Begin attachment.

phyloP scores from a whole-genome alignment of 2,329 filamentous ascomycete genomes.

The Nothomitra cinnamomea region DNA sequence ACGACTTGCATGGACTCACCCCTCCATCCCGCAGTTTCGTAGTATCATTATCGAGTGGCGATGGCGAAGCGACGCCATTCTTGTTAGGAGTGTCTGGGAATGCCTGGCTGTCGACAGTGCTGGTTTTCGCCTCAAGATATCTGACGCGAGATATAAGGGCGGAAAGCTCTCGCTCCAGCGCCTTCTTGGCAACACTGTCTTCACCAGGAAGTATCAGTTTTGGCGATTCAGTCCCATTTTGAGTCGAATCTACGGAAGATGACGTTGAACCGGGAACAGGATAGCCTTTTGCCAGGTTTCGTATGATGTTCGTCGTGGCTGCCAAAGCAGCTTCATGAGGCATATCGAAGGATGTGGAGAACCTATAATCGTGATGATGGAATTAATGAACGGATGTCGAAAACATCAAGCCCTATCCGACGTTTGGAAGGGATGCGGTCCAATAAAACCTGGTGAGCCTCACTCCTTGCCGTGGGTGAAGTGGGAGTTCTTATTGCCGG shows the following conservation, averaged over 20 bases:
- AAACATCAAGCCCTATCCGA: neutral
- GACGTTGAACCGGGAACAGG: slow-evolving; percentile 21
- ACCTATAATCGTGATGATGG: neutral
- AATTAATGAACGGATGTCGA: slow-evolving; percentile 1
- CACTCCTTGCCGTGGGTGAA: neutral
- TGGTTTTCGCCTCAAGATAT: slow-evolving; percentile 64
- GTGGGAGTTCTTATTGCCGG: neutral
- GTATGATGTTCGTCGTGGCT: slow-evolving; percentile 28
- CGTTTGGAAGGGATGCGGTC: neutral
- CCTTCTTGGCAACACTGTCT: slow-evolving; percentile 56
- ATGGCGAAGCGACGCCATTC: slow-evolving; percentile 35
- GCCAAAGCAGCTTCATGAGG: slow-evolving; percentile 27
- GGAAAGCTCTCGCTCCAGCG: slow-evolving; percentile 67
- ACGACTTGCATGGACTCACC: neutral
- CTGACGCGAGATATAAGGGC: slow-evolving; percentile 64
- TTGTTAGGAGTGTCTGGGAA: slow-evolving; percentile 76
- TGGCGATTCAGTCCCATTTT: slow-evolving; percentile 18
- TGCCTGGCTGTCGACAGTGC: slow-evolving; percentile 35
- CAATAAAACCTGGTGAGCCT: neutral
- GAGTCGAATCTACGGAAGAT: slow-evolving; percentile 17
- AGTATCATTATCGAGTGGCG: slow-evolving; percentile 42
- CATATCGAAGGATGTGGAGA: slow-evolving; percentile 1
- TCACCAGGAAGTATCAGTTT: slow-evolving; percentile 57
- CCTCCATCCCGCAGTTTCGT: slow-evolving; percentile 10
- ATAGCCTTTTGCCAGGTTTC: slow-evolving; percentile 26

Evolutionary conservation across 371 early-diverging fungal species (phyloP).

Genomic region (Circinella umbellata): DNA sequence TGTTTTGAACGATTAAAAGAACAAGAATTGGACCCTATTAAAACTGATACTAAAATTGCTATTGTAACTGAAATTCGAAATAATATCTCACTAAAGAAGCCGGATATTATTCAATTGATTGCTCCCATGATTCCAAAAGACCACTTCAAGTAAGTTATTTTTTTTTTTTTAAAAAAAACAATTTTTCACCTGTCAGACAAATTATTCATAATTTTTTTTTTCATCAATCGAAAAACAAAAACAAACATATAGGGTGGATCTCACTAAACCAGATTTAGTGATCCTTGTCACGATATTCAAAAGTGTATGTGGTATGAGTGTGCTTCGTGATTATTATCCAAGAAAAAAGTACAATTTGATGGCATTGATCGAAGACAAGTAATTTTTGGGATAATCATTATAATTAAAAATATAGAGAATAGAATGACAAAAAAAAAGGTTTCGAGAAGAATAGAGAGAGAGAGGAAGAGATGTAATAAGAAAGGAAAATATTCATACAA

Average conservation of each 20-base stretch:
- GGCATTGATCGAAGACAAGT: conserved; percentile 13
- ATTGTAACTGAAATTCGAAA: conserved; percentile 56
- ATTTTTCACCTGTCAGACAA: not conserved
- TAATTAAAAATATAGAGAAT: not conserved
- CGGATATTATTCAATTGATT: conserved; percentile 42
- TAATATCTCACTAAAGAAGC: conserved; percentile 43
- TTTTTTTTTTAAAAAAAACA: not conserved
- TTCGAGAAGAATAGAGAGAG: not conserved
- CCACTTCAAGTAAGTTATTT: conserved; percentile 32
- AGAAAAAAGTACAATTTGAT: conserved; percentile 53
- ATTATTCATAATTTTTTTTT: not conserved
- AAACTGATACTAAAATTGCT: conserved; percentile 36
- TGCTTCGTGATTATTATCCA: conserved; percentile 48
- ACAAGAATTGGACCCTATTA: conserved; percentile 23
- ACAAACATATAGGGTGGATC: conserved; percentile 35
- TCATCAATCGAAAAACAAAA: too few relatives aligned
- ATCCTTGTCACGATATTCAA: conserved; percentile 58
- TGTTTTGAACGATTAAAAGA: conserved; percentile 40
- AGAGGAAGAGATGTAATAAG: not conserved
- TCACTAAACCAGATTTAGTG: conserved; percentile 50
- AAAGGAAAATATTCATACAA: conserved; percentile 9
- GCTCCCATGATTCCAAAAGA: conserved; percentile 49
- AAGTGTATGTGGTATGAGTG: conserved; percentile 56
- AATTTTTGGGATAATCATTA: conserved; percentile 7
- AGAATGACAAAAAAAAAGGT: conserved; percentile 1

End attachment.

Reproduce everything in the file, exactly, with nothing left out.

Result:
phyloP scores from a whole-genome alignment of 2,329 filamentous ascomycete genomes.

The Nothomitra cinnamomea region DNA sequence ACGACTTGCATGGACTCACCCCTCCATCCCGCAGTTTCGTAGTATCATTATCGAGTGGCGATGGCGAAGCGACGCCATTCTTGTTAGGAGTGTCTGGGAATGCCTGGCTGTCGACAGTGCTGGTTTTCGCCTCAAGATATCTGACGCGAGATATAAGGGCGGAAAGCTCTCGCTCCAGCGCCTTCTTGGCAACACTGTCTTCACCAGGAAGTATCAGTTTTGGCGATTCAGTCCCATTTTGAGTCGAATCTACGGAAGATGACGTTGAACCGGGAACAGGATAGCCTTTTGCCAGGTTTCGTATGATGTTCGTCGTGGCTGCCAAAGCAGCTTCATGAGGCATATCGAAGGATGTGGAGAACCTATAATCGTGATGATGGAATTAATGAACGGATGTCGAAAACATCAAGCCCTATCCGACGTTTGGAAGGGATGCGGTCCAATAAAACCTGGTGAGCCTCACTCCTTGCCGTGGGTGAAGTGGGAGTTCTTATTGCCGG shows the following conservation, averaged over 20 bases:
- AAACATCAAGCCCTATCCGA: neutral
- GACGTTGAACCGGGAACAGG: slow-evolving; percentile 21
- ACCTATAATCGTGATGATGG: neutral
- AATTAATGAACGGATGTCGA: slow-evolving; percentile 1
- CACTCCTTGCCGTGGGTGAA: neutral
- TGGTTTTCGCCTCAAGATAT: slow-evolving; percentile 64
- GTGGGAGTTCTTATTGCCGG: neutral
- GTATGATGTTCGTCGTGGCT: slow-evolving; percentile 28
- CGTTTGGAAGGGATGCGGTC: neutral
- CCTTCTTGGCAACACTGTCT: slow-evolving; percentile 56
- ATGGCGAAGCGACGCCATTC: slow-evolving; percentile 35
- GCCAAAGCAGCTTCATGAGG: slow-evolving; percentile 27
- GGAAAGCTCTCGCTCCAGCG: slow-evolving; percentile 67
- ACGACTTGCATGGACTCACC: neutral
- CTGACGCGAGATATAAGGGC: slow-evolving; percentile 64
- TTGTTAGGAGTGTCTGGGAA: slow-evolving; percentile 76
- TGGCGATTCAGTCCCATTTT: slow-evolving; percentile 18
- TGCCTGGCTGTCGACAGTGC: slow-evolving; percentile 35
- CAATAAAACCTGGTGAGCCT: neutral
- GAGTCGAATCTACGGAAGAT: slow-evolving; percentile 17
- AGTATCATTATCGAGTGGCG: slow-evolving; percentile 42
- CATATCGAAGGATGTGGAGA: slow-evolving; percentile 1
- TCACCAGGAAGTATCAGTTT: slow-evolving; percentile 57
- CCTCCATCCCGCAGTTTCGT: slow-evolving; percentile 10
- ATAGCCTTTTGCCAGGTTTC: slow-evolving; percentile 26

Evolutionary conservation across 371 early-diverging fungal species (phyloP).

Genomic region (Circinella umbellata): DNA sequence TGTTTTGAACGATTAAAAGAACAAGAATTGGACCCTATTAAAACTGATACTAAAATTGCTATTGTAACTGAAATTCGAAATAATATCTCACTAAAGAAGCCGGATATTATTCAATTGATTGCTCCCATGATTCCAAAAGACCACTTCAAGTAAGTTATTTTTTTTTTTTTAAAAAAAACAATTTTTCACCTGTCAGACAAATTATTCATAATTTTTTTTTTCATCAATCGAAAAACAAAAACAAACATATAGGGTGGATCTCACTAAACCAGATTTAGTGATCCTTGTCACGATATTCAAAAGTGTATGTGGTATGAGTGTGCTTCGTGATTATTATCCAAGAAAAAAGTACAATTTGATGGCATTGATCGAAGACAAGTAATTTTTGGGATAATCATTATAATTAAAAATATAGAGAATAGAATGACAAAAAAAAAGGTTTCGAGAAGAATAGAGAGAGAGAGGAAGAGATGTAATAAGAAAGGAAAATATTCATACAA

Average conservation of each 20-base stretch:
- GGCATTGATCGAAGACAAGT: conserved; percentile 13
- ATTGTAACTGAAATTCGAAA: conserved; percentile 56
- ATTTTTCACCTGTCAGACAA: not conserved
- TAATTAAAAATATAGAGAAT: not conserved
- CGGATATTATTCAATTGATT: conserved; percentile 42
- TAATATCTCACTAAAGAAGC: conserved; percentile 43
- TTTTTTTTTTAAAAAAAACA: not conserved
- TTCGAGAAGAATAGAGAGAG: not conserved
- CCACTTCAAGTAAGTTATTT: conserved; percentile 32
- AGAAAAAAGTACAATTTGAT: conserved; percentile 53
- ATTATTCATAATTTTTTTTT: not conserved
- AAACTGATACTAAAATTGCT: conserved; percentile 36
- TGCTTCGTGATTATTATCCA: conserved; percentile 48
- ACAAGAATTGGACCCTATTA: conserved; percentile 23
- ACAAACATATAGGGTGGATC: conserved; percentile 35
- TCATCAATCGAAAAACAAAA: too few relatives aligned
- ATCCTTGTCACGATATTCAA: conserved; percentile 58
- TGTTTTGAACGATTAAAAGA: conserved; percentile 40
- AGAGGAAGAGATGTAATAAG: not conserved
- TCACTAAACCAGATTTAGTG: conserved; percentile 50
- AAAGGAAAATATTCATACAA: conserved; percentile 9
- GCTCCCATGATTCCAAAAGA: conserved; percentile 49
- AAGTGTATGTGGTATGAGTG: conserved; percentile 56
- AATTTTTGGGATAATCATTA: conserved; percentile 7
- AGAATGACAAAAAAAAAGGT: conserved; percentile 1